The Defendant Officers focus on the applicability of the intracorporate conspiracy doctrine to Pena's § 1983 conspiracy claim. The intracorporate conspiracy doctrine provides that "an agreement between or among agents of the same legal entity, when the agents act in their official capacities, is not an unlawful conspiracy." Ziglar v. Abbasi, --- U.S. ----, 137 S. Ct. 1843, 1867 (2017). The Seventh Circuit has extended the intracorporate conspiracy doctrine to claims under § 1985. See Wright v. Ill. Dep't of Child. & Fam. Servs., 40 F.3d 1492, 1508 (7th Cir. 1994); Travis v. Gary Cmty. Mental Health Ctr., Inc., 921 F.2d 108, 110 (7th Cir. 1990). And the Sixth Circuit has concluded that the rationale for applying the doctrine to § 1985 applies equally to § 1983 conspiracy claims. Jackson v. City of Cleveland, 925 F.3d 793, 819 (6th Cir. 2019). As the Defendant Officers acknowledge, however, the Seventh Circuit has not explicitly held that the intracorporate conspiracy doctrine bars § 1983 claims against police officers who conspire to violate an individual's constitutional rights. In an unpublished opinion discussing a § 1983 conspiracy claim, the Seventh Circuit stated in dicta that "a conspiracy claim has no role to play" where all the defendants are public employees, relying on caselaw under § 1985(3). Scott v. City of Chicago, 619 F. App'x 548 (Mem) (7th Cir. 2015). Courts in this district are split as to the doctrine's applicability in police misconduct cases. See Salaita v. Kennedy, 118 F. Supp. 3d 1068, 1085 (N.D. Ill. 2015) (comparing cases addressing the doctrine's application to § 1983 claims). Compare Haliw v. City of S. Elgin, No. 19 C 01515, 2020 WL 1304697, at *4 (N.D. Ill. Mar. 18, 2020) ("There is reason to doubt, however, that this corporate-based and antitrust-based doctrine should apply to civil-rights conspiracy claims under § 1983."); Piercy v. Warkins, No. 14 CV 7398, 2017 WL 1477959, at *19-20 (N.D. Ill. Apr. 25, 2017) (collecting cases that did not apply the intracorporate conspiracy doctrine to § 1983 conspiracy claims), with Strauss v. City of Chicago, 346 F. Supp. 3d 1193, 1210 & n.6 (N.D. Ill. 2018) (collecting cases and applying doctrine to § 1983 conspiracy claim). The Defendant Officers argue that this shows that the law is not clearly established on the issue of whether police officers can conspire amongst themselves, meaning that qualified immunity bars Pena's claim. See Haliw, 2020 WL 1304697, at *4 ("Liability is not clearly established for conspiracies amongst police officers of a single municipality because the law is unsettled on whether the intracorporate conspiracy doctrine applies to § 1983 claims.").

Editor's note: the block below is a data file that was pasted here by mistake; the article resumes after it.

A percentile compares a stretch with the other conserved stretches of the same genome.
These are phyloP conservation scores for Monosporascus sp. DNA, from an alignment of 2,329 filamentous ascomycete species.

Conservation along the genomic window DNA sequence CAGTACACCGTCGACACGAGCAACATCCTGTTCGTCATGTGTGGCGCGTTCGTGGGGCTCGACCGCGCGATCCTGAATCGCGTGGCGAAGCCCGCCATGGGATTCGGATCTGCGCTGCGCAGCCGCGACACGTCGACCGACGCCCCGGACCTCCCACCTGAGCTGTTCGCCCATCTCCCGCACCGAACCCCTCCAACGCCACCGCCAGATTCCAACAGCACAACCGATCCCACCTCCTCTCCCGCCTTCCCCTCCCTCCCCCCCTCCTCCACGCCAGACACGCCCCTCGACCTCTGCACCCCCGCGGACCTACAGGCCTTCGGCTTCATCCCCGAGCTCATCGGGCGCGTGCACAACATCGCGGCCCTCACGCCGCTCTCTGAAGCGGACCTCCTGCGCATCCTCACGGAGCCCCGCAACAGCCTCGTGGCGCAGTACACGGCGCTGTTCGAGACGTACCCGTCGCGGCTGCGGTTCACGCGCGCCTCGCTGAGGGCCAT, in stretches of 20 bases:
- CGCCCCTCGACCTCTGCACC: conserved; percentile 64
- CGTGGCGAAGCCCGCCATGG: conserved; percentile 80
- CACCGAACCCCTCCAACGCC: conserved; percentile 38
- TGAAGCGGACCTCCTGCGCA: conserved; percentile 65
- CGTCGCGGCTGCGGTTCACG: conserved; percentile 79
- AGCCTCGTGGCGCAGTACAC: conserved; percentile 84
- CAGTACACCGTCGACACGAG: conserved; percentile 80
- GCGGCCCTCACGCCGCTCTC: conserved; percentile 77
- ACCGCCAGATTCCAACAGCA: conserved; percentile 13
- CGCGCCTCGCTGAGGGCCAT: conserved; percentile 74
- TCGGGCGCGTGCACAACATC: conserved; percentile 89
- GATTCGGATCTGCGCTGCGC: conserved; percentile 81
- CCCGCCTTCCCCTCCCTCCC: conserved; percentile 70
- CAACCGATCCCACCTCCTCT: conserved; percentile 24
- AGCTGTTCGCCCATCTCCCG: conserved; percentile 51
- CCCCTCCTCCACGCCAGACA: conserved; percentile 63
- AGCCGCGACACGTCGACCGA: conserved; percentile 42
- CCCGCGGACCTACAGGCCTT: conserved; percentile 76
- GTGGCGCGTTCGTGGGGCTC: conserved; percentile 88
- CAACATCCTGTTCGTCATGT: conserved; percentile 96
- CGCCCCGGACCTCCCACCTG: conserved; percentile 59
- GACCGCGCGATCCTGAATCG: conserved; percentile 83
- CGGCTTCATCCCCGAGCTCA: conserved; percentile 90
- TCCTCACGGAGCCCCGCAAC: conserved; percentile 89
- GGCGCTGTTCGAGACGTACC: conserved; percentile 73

The Haliw court raised the qualified immunity implications of the intracorporate conspiracy doctrine sua sponte and so did not have the benefit of adversarial presentation in reaching its conclusion. 2020 WL 1304697, at *5. --------
The Court cannot find that qualified immunity applies here, however, because the intracorporate conspiracy doctrine does not apply to the facts Pena has alleged in his complaint. As another court in this district that considered the Defendant Officers' argument recently noted, "[t]he doctrine applies only when the agents of a corporation or government entity act within the scope of their employment in joint pursuit of the entity's lawful business." Harris v. City of Chicago, No. 20 CV 4521, 2020 WL 7059445, at *5 (N.D. Ill. Dec. 2, 2020). In other words, in police misconduct cases such as that before the Court, the doctrine does not apply where the alleged illegal conduct is "not the product of routine police department decision-making." Salaita, 118 F. Supp. 3d at 1085 (quoting Newsome v. James, No. 96 C 7680, 2000 WL 528475, at *15 (N.D. Ill. Apr. 26, 2000)). Courts also have found an exception where the alleged conspiracy forms "part of some broader unlawful pattern that permeates the ranks of the organization's employees." Thomas v. City of Blue Island, 178 F. Supp. 3d 646, 654 (N.D. Ill. 2016). Here, Pena has alleged facts to fit into both exceptions, suggesting that the Defendant Officers' actions in falsifying the police reports about Pena's arrest fell outside of routine police practice and that the City has a pattern and practice of covering up the use of excessive force by its officers. Consequently, the allegations remove the conspiracy claims from the reach of the intracorporate conspiracy doctrine, making the Defendant Officers' arguments regarding qualified immunity inapplicable at the motion to dismiss stage. See Harris, 2020 WL 7059445, at *5 ("[r]ecent uncertainty over the intra-corporate conspiracy doctrine's application to § 1983 cases does not create an opening for qualified immunity on behalf [of] the defendant officers" where the intracorporate conspiracy doctrine does not apply to the facts alleged in the complaint).